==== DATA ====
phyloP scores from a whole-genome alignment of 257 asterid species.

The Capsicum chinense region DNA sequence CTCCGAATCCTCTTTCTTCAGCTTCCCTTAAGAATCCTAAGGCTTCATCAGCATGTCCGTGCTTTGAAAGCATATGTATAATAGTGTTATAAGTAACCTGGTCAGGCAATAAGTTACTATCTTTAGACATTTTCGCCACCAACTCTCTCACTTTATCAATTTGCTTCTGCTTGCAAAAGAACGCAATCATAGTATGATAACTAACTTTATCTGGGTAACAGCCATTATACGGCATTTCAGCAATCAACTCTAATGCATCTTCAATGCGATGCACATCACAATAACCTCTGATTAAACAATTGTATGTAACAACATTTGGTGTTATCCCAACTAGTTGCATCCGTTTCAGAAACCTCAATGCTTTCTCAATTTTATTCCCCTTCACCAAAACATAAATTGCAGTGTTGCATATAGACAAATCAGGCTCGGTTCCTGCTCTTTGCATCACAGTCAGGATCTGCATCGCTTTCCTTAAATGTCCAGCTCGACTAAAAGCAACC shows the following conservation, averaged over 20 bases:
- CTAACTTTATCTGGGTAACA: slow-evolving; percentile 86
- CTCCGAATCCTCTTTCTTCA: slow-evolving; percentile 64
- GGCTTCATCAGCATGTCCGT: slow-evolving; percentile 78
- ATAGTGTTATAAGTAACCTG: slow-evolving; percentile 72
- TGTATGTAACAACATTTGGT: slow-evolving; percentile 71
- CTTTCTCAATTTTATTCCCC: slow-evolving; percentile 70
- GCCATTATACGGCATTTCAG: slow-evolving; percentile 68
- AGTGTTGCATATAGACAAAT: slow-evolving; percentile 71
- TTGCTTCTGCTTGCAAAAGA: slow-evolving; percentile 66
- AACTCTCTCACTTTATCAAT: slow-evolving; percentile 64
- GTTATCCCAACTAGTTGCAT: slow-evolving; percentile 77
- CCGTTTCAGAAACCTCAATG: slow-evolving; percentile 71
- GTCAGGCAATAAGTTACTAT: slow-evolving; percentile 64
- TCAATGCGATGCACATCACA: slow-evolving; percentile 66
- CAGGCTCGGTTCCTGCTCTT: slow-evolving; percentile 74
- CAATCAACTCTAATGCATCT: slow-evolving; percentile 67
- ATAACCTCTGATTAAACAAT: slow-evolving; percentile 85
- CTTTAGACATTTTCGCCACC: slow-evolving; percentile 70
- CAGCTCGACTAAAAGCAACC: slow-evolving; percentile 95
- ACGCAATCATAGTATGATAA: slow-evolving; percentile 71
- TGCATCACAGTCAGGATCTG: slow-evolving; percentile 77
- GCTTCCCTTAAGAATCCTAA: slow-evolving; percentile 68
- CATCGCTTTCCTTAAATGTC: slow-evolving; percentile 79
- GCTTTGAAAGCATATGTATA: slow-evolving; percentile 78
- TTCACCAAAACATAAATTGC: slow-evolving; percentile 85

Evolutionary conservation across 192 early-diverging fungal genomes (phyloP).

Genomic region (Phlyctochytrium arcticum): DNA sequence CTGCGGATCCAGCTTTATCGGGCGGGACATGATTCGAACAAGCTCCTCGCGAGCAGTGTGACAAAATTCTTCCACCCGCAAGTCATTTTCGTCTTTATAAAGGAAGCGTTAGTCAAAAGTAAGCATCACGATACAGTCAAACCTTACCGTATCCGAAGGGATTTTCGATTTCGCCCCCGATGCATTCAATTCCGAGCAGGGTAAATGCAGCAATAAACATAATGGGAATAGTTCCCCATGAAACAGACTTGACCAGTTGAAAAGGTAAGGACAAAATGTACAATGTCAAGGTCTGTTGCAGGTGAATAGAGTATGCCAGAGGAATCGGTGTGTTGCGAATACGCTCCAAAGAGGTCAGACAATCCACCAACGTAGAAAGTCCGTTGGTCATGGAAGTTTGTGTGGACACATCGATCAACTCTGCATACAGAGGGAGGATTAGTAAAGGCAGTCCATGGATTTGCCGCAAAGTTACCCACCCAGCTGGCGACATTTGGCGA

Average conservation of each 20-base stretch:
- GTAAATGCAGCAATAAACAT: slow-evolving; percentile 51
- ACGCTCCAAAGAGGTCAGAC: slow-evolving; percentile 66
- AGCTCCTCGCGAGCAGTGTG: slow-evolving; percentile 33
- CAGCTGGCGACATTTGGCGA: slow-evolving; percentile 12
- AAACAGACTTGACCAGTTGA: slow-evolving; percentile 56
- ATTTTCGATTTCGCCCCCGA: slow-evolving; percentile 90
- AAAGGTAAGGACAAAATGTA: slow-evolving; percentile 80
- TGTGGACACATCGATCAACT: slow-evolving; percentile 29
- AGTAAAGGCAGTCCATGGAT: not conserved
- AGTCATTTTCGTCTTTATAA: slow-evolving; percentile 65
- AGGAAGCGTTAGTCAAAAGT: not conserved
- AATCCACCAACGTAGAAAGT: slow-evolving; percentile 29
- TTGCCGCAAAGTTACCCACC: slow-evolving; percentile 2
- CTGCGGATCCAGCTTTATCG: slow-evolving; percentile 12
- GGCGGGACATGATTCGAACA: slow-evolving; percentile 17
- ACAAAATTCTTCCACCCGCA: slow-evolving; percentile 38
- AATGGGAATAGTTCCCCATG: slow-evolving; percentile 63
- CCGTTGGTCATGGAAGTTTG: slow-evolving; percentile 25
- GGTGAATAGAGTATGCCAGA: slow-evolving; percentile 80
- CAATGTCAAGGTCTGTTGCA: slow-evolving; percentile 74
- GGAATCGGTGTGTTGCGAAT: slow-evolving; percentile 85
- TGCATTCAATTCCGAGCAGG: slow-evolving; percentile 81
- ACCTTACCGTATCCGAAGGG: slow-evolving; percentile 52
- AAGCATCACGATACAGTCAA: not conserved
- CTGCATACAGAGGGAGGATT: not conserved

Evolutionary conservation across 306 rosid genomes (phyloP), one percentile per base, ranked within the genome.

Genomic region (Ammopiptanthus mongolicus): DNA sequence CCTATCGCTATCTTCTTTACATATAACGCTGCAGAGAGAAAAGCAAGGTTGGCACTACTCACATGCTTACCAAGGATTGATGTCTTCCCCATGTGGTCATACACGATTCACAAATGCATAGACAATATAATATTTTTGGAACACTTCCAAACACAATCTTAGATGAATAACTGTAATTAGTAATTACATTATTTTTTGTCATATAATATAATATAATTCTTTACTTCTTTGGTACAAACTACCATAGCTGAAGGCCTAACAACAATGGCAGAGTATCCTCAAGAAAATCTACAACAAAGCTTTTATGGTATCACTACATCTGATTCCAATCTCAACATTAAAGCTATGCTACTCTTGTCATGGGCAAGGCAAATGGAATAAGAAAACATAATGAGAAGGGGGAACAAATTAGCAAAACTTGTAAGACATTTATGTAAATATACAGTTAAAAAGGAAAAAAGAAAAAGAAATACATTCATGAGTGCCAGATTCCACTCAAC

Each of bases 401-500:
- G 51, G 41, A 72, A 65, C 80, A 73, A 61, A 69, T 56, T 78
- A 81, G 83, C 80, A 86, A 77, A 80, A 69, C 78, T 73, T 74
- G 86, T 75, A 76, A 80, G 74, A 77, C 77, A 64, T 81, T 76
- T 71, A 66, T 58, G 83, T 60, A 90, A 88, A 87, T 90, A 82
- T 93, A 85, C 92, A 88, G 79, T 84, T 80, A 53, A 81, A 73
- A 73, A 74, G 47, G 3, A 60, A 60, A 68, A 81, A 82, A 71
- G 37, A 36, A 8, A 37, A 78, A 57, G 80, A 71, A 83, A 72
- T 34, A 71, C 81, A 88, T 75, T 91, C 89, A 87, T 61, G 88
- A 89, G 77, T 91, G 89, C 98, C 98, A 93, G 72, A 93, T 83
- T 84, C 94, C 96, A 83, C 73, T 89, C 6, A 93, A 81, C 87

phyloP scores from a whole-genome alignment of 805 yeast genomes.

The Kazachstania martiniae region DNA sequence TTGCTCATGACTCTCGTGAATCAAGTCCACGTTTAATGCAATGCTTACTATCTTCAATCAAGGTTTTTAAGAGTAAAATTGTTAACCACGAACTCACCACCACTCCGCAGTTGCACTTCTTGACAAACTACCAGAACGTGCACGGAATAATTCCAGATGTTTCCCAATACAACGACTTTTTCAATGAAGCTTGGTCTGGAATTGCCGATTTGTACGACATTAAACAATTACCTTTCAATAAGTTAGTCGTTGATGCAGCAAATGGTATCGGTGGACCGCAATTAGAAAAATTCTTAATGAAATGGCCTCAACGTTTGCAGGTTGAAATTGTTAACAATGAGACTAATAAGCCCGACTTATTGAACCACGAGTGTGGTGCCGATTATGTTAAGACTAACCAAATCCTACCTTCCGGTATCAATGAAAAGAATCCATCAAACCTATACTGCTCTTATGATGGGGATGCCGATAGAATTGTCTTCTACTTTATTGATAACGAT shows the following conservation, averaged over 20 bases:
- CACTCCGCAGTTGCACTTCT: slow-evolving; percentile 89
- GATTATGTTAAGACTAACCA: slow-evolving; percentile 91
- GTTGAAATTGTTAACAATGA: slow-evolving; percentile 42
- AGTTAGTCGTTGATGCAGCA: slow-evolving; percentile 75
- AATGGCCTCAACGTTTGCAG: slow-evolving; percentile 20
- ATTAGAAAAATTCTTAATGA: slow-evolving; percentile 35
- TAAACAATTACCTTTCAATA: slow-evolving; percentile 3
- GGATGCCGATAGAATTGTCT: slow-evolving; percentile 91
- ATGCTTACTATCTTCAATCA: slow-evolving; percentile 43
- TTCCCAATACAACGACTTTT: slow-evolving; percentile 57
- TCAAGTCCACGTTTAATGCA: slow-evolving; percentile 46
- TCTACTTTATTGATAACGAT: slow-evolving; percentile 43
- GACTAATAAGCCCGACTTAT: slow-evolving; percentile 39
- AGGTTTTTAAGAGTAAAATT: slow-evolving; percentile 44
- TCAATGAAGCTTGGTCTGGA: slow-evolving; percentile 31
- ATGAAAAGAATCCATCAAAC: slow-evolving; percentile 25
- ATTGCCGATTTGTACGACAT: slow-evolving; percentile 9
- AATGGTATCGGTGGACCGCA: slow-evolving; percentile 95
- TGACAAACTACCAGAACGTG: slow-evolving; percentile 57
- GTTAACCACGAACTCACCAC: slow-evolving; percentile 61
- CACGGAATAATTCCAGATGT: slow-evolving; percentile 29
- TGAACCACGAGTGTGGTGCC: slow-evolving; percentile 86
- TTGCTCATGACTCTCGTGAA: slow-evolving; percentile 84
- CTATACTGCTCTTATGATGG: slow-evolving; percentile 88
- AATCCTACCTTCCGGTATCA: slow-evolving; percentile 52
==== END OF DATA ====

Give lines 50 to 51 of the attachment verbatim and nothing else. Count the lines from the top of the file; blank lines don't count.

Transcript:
- CAATGTCAAGGTCTGTTGCA: slow-evolving; percentile 74
- GGAATCGGTGTGTTGCGAAT: slow-evolving; percentile 85